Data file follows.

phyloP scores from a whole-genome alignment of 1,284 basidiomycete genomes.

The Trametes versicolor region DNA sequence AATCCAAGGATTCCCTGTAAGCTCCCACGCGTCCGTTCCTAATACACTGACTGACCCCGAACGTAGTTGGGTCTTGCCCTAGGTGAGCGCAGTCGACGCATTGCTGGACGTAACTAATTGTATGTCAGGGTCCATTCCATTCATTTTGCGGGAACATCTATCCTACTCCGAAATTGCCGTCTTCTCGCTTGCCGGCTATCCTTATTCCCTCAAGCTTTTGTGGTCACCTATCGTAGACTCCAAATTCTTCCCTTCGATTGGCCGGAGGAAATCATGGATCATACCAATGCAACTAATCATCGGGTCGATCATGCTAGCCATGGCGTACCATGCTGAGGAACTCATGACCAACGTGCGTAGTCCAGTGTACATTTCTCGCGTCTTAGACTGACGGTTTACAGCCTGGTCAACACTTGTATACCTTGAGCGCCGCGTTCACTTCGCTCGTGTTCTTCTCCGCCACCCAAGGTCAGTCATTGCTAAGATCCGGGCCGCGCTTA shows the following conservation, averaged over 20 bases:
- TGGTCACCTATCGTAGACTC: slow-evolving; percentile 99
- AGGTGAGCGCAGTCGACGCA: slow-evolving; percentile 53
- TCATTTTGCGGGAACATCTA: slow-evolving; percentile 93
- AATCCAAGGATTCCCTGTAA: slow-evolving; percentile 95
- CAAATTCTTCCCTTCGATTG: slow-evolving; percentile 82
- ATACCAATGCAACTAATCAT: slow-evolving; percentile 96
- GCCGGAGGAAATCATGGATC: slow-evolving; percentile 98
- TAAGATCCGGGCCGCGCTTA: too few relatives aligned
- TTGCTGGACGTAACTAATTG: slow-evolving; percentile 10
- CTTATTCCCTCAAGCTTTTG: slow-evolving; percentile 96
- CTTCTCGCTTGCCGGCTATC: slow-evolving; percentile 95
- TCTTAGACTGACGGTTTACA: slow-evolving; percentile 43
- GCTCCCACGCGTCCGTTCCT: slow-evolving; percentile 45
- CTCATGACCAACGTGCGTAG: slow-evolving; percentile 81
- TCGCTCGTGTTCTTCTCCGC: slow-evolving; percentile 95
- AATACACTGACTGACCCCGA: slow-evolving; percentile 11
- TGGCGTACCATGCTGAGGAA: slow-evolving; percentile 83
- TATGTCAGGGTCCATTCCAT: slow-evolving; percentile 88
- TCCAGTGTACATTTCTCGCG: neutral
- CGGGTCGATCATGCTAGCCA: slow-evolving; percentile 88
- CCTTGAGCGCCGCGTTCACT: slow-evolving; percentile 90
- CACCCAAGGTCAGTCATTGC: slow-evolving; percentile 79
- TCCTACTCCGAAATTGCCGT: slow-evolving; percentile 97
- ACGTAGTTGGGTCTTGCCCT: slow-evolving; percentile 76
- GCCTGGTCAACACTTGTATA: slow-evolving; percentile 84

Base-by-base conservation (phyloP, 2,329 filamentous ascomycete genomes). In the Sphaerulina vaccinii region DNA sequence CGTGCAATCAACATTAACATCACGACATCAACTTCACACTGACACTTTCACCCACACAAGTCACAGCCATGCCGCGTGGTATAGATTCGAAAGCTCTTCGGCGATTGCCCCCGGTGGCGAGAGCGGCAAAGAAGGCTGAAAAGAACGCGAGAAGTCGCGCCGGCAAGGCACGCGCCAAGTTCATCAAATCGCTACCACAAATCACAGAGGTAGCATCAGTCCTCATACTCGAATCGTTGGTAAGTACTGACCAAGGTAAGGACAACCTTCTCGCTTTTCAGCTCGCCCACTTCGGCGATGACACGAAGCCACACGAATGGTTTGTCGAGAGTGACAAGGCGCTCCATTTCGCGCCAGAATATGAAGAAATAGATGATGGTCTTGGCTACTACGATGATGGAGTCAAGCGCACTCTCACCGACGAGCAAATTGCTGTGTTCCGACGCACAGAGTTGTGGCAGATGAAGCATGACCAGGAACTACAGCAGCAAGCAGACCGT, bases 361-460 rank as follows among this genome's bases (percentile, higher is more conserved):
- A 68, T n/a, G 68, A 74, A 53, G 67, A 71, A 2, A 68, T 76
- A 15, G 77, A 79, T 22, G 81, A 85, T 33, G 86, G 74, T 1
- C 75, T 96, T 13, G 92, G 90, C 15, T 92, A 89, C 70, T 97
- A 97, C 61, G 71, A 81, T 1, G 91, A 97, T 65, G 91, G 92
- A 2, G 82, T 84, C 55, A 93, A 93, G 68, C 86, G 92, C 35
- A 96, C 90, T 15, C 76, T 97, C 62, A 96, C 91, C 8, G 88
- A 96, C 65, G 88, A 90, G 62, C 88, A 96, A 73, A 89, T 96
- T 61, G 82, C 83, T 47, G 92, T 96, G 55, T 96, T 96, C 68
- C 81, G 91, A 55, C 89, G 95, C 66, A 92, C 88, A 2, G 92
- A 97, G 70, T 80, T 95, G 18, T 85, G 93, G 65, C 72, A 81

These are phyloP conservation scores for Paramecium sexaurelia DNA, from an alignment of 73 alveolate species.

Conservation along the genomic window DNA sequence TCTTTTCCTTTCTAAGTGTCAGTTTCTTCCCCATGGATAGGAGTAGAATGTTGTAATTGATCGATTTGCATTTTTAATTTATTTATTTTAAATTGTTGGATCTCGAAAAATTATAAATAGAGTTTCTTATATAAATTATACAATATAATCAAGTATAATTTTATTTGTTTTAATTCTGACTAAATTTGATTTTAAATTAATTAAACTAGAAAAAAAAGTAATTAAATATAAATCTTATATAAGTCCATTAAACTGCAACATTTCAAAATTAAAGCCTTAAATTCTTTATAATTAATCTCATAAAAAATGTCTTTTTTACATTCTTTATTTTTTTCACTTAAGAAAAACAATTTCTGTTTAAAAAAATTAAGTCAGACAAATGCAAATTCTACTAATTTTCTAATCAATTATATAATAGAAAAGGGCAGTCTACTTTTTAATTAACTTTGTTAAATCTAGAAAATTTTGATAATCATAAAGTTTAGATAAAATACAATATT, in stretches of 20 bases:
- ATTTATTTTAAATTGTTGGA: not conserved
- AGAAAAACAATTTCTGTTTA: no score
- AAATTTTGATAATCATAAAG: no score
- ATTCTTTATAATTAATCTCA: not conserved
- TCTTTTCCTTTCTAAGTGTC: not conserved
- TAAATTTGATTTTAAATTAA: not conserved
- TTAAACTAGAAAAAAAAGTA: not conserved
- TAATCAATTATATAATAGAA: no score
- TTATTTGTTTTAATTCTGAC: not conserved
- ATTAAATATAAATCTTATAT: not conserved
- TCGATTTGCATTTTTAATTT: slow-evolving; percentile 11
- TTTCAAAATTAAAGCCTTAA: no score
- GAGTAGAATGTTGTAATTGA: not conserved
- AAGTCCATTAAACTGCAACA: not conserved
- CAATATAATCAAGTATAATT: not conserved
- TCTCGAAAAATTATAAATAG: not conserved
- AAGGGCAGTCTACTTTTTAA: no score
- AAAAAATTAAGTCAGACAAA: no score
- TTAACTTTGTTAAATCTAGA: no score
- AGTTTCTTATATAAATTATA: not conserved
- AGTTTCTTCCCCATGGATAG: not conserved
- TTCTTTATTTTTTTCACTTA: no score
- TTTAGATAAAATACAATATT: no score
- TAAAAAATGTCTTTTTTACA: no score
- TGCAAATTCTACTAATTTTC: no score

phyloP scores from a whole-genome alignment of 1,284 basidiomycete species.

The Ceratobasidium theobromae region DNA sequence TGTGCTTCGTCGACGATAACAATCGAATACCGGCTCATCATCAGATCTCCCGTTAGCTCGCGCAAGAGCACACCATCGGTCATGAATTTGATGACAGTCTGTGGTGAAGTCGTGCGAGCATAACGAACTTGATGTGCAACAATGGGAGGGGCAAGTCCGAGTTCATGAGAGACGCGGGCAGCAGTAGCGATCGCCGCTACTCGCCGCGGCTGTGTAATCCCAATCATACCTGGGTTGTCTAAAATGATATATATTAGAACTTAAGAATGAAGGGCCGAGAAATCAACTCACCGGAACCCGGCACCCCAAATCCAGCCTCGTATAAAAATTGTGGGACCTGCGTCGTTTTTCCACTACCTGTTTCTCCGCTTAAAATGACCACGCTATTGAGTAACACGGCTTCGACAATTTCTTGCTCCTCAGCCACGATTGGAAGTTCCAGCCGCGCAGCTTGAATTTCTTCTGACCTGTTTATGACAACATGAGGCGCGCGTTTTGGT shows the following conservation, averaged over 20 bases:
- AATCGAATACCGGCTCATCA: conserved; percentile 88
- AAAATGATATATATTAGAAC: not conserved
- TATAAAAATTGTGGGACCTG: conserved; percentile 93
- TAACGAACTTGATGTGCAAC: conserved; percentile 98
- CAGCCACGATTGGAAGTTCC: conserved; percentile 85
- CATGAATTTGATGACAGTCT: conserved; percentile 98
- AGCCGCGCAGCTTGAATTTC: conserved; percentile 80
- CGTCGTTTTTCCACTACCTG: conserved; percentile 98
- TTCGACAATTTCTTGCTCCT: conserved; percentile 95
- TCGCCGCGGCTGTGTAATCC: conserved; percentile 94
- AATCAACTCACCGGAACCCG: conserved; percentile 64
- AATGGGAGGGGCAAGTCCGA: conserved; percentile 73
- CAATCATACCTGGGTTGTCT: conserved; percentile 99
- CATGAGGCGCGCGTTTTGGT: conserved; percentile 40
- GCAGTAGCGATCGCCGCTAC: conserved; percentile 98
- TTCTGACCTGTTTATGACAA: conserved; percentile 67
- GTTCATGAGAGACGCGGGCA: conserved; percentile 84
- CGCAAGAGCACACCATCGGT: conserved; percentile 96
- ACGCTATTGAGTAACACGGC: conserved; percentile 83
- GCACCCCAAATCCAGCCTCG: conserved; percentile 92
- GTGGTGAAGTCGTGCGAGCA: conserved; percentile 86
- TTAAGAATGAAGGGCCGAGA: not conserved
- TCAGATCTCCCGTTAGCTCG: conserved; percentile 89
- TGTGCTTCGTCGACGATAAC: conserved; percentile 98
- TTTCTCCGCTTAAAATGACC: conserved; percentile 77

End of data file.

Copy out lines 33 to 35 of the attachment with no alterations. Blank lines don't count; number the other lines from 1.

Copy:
- A 2, G 82, T 84, C 55, A 93, A 93, G 68, C 86, G 92, C 35
- A 96, C 90, T 15, C 76, T 97, C 62, A 96, C 91, C 8, G 88
- A 96, C 65, G 88, A 90, G 62, C 88, A 96, A 73, A 89, T 96